Fernandinho’s Drive Essential to Man City’s Attack against Arsenal


In Manuel Pellegrini’s last ever home game as Manchester City manager, his players came out with intent. They pressed high up the Etihad Stadium pitch in a bid to win the ball back quickly against Arsenal, and for Gunners’ manager Arsene Wenger, this wasn’t exactly what he anticipated. “I was surprised by the intensity of City’s start,” he said. “We expected an intense game but they really came out with strong pressure.”

The Sky Blues showed a real enthusiasm to send their manager out in style. Pellegrini described the first 25 minutes of the game as “some of the best here this season,” and on the back of that strong pressing game, City generally tried to attack down the right-hand side. They aimed to isolate Arsenal left-back Nacho Monreal in one-on-one confrontations with the jet-heeled Jesus Navas, something made even more difficult for the Spanish fullback by the likes of Bacary Sagna and Fernandinho leaping forward to create overloads.

This alone, however, wasn’t always enough to truly penetrate the Arsenal defence. They needed another ingredient to assist their build-up play, especially given the fact that Kelechi Iheanacho and Sergio Aguero, City’s two centre-forwards, didn’t really display much in the way of slick combination play. That additional ingredient, as it turned out, would be the late runs provided by their holding midfield duo.

Brazilians Fernando and Fernandinho lined up at the heart of Pellegrini’s 4-4-2, and although the aggression usually came from the latter, who played a more energetic box-to-box role, Fernando also had his moments in attack. This was particularly apparent once the score had moved onto 1-1, where the burly holding midfielder latched onto a ball from the left-hand side, nutmegged a lunging Aaron Ramsey and created a shooting opportunity for Aguero. The Argentine would see his effort deflected wide by a diving Laurent Koscielny, but only a few minutes earlier, Aguero had made no mistake from a Fernandinho assist.

In truth, the move came about in a pretty similar manner. Fernandinho retrieved possession in a very advanced area, played a sharp pass into the feet of Navas and surged into the box. Navas took his time initially. He waited for his powerful Brazilian teammate to take up a dangerous position and, once Fernandinho had done so, the ex-Sevilla winger clipped a ball in from the right. Fernandinho, in typically powerful fashion, rose above Ramsey to knock the ball down for Aguero, something which enabled the lethal finisher to do the rest.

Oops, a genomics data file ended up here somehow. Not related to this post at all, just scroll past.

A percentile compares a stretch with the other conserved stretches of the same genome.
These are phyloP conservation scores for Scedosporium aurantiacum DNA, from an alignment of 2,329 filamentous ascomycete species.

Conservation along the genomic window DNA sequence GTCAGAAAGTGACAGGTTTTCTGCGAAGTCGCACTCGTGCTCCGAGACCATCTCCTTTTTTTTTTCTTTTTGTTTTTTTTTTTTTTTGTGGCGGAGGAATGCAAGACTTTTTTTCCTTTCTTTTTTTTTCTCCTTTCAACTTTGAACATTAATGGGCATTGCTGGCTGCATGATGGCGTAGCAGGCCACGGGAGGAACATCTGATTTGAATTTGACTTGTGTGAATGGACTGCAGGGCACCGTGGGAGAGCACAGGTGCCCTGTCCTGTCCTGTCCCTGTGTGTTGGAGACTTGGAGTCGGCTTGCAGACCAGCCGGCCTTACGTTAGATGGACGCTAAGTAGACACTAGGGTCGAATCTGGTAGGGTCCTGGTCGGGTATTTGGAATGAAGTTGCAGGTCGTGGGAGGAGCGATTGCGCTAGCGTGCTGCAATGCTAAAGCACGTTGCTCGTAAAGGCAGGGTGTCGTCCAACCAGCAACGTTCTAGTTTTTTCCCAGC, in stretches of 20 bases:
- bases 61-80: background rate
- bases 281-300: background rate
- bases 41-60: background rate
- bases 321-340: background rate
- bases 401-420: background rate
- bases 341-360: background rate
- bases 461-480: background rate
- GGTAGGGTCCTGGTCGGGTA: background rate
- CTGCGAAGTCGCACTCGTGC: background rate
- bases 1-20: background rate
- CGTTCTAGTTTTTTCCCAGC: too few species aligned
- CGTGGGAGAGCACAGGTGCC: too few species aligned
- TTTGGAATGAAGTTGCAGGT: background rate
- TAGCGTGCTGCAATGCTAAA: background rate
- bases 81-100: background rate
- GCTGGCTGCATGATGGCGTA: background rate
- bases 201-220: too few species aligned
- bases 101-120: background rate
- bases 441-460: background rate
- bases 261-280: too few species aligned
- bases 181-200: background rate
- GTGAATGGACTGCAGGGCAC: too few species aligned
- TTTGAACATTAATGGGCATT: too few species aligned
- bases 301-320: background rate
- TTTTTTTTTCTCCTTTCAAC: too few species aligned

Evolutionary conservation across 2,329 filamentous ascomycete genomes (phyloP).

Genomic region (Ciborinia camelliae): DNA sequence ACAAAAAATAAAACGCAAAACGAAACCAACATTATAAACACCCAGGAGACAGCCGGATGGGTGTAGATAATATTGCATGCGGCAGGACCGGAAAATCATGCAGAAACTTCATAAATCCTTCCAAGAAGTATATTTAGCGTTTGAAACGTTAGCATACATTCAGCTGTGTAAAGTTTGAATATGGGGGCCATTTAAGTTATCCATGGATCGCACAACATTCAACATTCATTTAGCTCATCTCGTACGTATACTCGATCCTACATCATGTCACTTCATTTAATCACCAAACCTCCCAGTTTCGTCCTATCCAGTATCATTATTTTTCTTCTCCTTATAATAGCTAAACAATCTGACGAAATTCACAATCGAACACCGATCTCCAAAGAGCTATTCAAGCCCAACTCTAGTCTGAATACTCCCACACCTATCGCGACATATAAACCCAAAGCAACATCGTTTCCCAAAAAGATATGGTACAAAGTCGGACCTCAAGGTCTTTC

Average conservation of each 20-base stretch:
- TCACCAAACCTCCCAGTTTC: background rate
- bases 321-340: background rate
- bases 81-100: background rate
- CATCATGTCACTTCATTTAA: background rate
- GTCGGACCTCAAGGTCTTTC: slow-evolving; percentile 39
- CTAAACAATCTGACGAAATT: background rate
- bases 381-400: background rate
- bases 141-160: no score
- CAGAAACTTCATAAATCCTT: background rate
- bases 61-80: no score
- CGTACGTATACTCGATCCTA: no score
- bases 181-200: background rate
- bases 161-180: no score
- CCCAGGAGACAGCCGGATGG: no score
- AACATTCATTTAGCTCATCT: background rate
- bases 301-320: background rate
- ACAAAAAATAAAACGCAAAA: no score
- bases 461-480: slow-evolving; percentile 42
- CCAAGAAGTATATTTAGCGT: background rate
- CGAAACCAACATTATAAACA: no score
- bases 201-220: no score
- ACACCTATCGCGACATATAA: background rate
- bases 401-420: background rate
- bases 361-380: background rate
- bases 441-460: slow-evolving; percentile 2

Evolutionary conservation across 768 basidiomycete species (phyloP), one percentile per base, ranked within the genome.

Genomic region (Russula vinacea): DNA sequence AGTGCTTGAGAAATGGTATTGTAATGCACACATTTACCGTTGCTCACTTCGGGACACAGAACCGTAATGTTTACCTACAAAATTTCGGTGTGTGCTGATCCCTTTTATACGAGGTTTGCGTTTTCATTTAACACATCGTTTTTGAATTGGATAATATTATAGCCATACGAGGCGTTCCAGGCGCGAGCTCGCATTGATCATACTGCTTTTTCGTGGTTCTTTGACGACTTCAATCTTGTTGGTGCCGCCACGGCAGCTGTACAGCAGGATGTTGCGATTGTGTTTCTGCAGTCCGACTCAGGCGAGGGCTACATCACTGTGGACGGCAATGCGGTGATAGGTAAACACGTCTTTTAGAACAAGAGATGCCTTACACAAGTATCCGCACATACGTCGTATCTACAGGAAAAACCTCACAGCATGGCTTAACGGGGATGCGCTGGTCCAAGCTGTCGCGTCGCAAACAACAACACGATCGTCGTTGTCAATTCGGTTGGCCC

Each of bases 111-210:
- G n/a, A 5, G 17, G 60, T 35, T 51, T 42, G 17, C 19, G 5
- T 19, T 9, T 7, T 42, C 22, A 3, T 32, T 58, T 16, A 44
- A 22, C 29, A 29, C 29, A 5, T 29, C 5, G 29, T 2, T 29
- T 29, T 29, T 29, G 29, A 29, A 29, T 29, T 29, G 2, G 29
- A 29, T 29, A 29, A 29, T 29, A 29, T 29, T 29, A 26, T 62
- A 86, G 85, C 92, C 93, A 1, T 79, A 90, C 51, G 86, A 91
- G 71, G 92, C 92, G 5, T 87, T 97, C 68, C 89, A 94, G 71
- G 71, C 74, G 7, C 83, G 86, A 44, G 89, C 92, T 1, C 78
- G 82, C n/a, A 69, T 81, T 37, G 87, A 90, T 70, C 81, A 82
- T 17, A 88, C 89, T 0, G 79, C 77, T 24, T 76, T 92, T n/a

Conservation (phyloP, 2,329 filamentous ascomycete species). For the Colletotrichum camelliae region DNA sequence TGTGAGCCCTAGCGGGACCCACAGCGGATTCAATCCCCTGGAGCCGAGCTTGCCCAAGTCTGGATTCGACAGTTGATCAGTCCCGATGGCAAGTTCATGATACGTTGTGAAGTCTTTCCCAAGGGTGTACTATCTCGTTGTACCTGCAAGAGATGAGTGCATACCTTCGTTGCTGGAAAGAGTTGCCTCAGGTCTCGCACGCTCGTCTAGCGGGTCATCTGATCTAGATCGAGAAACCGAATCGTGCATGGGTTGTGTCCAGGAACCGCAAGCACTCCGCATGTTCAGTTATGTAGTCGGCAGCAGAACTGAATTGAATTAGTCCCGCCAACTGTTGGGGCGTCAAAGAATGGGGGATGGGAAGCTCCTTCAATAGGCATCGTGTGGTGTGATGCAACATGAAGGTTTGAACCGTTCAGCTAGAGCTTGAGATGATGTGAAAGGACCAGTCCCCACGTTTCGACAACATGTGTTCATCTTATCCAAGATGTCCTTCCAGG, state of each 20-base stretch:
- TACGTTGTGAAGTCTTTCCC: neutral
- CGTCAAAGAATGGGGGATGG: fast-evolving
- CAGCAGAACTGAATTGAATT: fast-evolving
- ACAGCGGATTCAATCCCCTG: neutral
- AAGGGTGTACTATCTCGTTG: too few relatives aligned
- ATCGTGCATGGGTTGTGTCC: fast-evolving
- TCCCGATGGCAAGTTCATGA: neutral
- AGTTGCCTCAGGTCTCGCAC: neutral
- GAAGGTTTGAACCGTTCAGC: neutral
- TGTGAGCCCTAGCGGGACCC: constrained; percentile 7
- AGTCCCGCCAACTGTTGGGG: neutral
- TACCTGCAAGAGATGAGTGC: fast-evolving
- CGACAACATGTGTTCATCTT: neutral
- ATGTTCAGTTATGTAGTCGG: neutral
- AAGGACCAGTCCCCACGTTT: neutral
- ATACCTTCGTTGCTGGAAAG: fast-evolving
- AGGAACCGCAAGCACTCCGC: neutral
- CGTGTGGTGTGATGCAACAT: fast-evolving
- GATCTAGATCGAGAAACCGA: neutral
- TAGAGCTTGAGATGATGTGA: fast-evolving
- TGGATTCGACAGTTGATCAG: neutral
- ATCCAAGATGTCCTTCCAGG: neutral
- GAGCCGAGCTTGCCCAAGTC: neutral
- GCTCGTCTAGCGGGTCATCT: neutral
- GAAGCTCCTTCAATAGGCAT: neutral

City’s goalscorer-in-chief punched the ball into the bottom corner, but in order to create the opportunity in the first place, the Manchester-based club needed some energy from the centre. This trend continued into the second period, as Fernandinho sprinted in behind a high Arsenal backline to have a shot on goal. He may have fired wide from a tight angle, but regardless of that, the ex-Shakhtar Donetsk midfielder showed the kind of hard-running dynamism that was often absent from City’s attack.

Fernandinho might argue that he could have showcased his box-to-box qualities a little more regularly throughout Pellegrini’s tenure if not for the presence of Yaya Toure, his usual central midfield partner, alongside him. With Toure in the starting line-up, he usually has to take on a slightly more defensive role, largely as a means through which to counterbalance the Ivorian’s forward-thinking approach. But when the Ivorian is out of the side, Fernandinho, released of some of his defensive responsibilities, tends to thrive.

In other cases, too, when Pellegrini has fielded a central midfield trio featuring Toure, Fernandinho and Fernando, with the latter as the holder, Fernandinho has enjoyed an added degree of freedom. One of the most emphatic examples of this came earlier on in City’s recently concluded UEFA Champions League campaign, when the club travelled to Spain for a group stage clash with Sevilla. In that match, the Brazilian produced an incredibly dominant first-half performance, and within the first 11 minutes alone, he had assisted a Raheem Sterling goal and scored one of his own.

In an individual sense, it was one of the most impressive starts to a game you’re ever likely to see, and though Fernandinho would perhaps prefer to play in this role more regularly, he is currently more concerned with helping City to secure Champions League qualification. “We need to win the last game then see what happens in the other matches, but of course we are disappointed today because we played well [against Arsenal] but then conceded two easy goals and this cost us a lot,” he lamented. “We will go to Swansea to win and things could look a lot better by this time next week.”

With City having to rely on crosstown rivals Manchester United botching one of their two remaining fixtures in order to acquire that coveted Champions League place, it’s not entirely up to them now. However, they still have to show up for the game against Swansea, and with Fernandinho offering up his typical brand of all-action football in Pellegrini’s engine room, there’s still a chance that Pep Guardiola will come to a Manchester City competing in Europe’s top club competition.